Demand-Driven Training for youth employment programs build job-relevant skills valued by employers and useful for self-employment by offering both pre-employment skills development and some form of on-the- job training.
Making Cents International, International Development Research Centre, National Scientific & Technical Research Council, FLASCO Costa Rica, Fundacion Salvador del Mundo (FUSALMO)
Five of the top countries in the world with the highest youth homicide rates are in Latin America and the Caribbean. Violence impact youth opportunities. On the one hand, violence negatively affects economies, education and employment. On the other, youth are overrepresented in crime statistics, both as perpetrators and as victims of violence. The cross road between youth, violence and economic opportunities has become a policy priority.
In 2013, the United Nations projected that Africa would be home to over 40 percent of the global youth population by 2030. The challenge of how to successfully absorb these young people into the formal economy became top of mind for governments, policymakers and development practitioners.
Small, medium and micro-enterprises (SMMEs) have been acknowledged as important contributors to economic growth and vehicles of job creation in both developed and developing countries. Furthermore, local communities can benefit from the presence of SMMEs as they assist in stabilising local economies, improving resilience, and providing a base of economic activity. 3 However, SMMEs tend to face a number of constraints that prohibit them from growing into sustainable businesses.
This report presents the findings of research carried out in Afghanistan, Colombia, Libya and Sierra Leone between January and October 2018 by the United Network of Young Peacebuilders (UNOY Peacebuilders) with the support of USAID’s YouthPower Learning Project. The project was undertaken in collaboration with four UNOY Peacebuilders member organisations: Afghans for Progressive Thinking, Fundación Escuelas de Paz, Together We Built It and Youth Participation in Peace and Development-Sierra Leone (YPPD-SL).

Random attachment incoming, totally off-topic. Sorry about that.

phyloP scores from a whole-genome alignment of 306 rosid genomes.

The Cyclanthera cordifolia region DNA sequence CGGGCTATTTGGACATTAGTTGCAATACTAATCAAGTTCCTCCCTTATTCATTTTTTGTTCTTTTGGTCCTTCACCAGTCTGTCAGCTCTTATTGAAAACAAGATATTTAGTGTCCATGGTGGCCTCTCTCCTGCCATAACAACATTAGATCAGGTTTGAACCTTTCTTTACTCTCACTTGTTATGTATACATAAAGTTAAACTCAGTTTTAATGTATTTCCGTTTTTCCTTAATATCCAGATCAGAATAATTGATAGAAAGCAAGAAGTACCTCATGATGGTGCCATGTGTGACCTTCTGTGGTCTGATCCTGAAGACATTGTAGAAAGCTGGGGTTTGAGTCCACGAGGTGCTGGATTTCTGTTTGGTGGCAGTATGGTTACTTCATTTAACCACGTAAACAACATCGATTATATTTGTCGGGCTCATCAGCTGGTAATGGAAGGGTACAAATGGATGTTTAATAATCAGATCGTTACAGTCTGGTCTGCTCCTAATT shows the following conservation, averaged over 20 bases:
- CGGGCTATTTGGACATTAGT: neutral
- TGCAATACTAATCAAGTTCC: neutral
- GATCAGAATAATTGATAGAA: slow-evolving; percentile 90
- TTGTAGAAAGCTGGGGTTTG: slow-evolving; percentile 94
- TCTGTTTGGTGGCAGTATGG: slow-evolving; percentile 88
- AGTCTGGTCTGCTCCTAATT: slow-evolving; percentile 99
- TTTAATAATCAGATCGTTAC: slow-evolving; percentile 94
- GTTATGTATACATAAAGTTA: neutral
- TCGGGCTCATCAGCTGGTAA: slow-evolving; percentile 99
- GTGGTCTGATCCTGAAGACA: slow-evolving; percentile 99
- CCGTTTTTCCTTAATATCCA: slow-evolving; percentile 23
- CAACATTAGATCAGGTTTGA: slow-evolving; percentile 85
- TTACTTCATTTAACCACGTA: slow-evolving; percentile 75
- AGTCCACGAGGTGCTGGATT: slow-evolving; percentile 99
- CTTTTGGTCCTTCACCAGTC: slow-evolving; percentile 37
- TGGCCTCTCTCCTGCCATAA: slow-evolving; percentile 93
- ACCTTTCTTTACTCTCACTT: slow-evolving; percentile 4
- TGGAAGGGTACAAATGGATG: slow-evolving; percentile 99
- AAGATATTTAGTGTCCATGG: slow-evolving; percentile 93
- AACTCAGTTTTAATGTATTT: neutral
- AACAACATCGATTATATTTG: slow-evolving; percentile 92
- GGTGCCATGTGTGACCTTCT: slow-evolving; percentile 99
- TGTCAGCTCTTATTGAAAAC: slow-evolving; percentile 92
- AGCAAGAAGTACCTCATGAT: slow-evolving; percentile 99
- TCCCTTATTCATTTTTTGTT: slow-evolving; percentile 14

After the fall of the Taliban in 2001, Afghanistan’s new political order provided space for increased political participation, more education, and antiregime personal expression, some of which took the form of protest movements. Especially after the 2014 presidential election, high-profile youth protest movements became a notable element on the political scene, though none has yet proved sustainable.
Making Cents International, RTI International, USAID
Making Cents International’s Youth Economic Opportunities Network (YEO Network) and RTI International co-hosted an interactive Apply It! Webinar. The webinar delved deeper into a conversation started at the Global Youth Economic Opportunities Summit (GYEOS) in September 2018 about "CVE for PYD" and USAID’s Kenya Youth Employment and Skills (K-YES) program.
We live in a time of rapid economic, social, and environmental change. No group has a greater stake in the consequences of these global trends than the world’s 1.8 billion young people, the largest youth cohort in history. The majority of today’s youth population—nearly 90 percent—live in developing countries, primarily in Sub-Saharan Africa and Asia.
Making Cents International's Youth Economic Opportunities Network
The annual GYEO Summit Call for Proposals is a competitive process open to all interested applicants working to advance youth economic opportunities. Summit speakers raise awareness about their work, share knowledge and encourage collaboration in our sector through practical, hands-on breakout sessions that connect to the Summit’s theme and technical tracks.